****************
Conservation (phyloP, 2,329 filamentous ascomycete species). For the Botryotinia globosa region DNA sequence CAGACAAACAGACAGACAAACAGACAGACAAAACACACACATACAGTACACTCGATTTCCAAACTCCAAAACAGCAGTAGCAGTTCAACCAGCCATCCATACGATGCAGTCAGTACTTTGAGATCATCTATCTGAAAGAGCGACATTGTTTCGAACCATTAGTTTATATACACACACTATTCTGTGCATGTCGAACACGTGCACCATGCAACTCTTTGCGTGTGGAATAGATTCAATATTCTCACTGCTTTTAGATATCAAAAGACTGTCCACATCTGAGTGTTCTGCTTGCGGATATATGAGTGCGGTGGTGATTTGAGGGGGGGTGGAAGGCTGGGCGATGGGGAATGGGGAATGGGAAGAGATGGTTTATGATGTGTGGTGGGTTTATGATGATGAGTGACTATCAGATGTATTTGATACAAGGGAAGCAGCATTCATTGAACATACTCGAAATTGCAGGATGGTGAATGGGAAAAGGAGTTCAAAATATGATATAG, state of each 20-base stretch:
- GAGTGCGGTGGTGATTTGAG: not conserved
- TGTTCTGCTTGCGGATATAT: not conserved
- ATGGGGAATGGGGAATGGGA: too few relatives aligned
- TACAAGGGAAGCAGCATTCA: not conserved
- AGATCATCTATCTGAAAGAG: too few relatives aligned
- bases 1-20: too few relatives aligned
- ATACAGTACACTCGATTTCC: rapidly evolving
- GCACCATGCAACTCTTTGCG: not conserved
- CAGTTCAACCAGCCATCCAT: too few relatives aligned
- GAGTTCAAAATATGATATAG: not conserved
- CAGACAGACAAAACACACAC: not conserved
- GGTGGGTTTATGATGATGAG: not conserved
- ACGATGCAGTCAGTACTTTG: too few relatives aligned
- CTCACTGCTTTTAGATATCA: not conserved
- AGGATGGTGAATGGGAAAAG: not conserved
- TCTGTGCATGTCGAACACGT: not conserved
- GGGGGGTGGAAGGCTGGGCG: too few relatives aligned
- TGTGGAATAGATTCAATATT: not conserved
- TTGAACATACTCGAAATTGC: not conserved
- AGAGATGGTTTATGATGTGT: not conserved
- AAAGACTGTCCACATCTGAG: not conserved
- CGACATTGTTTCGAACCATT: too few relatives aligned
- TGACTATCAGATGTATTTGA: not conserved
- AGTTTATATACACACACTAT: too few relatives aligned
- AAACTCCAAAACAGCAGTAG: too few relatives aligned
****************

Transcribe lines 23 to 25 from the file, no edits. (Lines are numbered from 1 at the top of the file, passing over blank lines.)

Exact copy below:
- CGACATTGTTTCGAACCATT: too few relatives aligned
- TGACTATCAGATGTATTTGA: not conserved
- AGTTTATATACACACACTAT: too few relatives aligned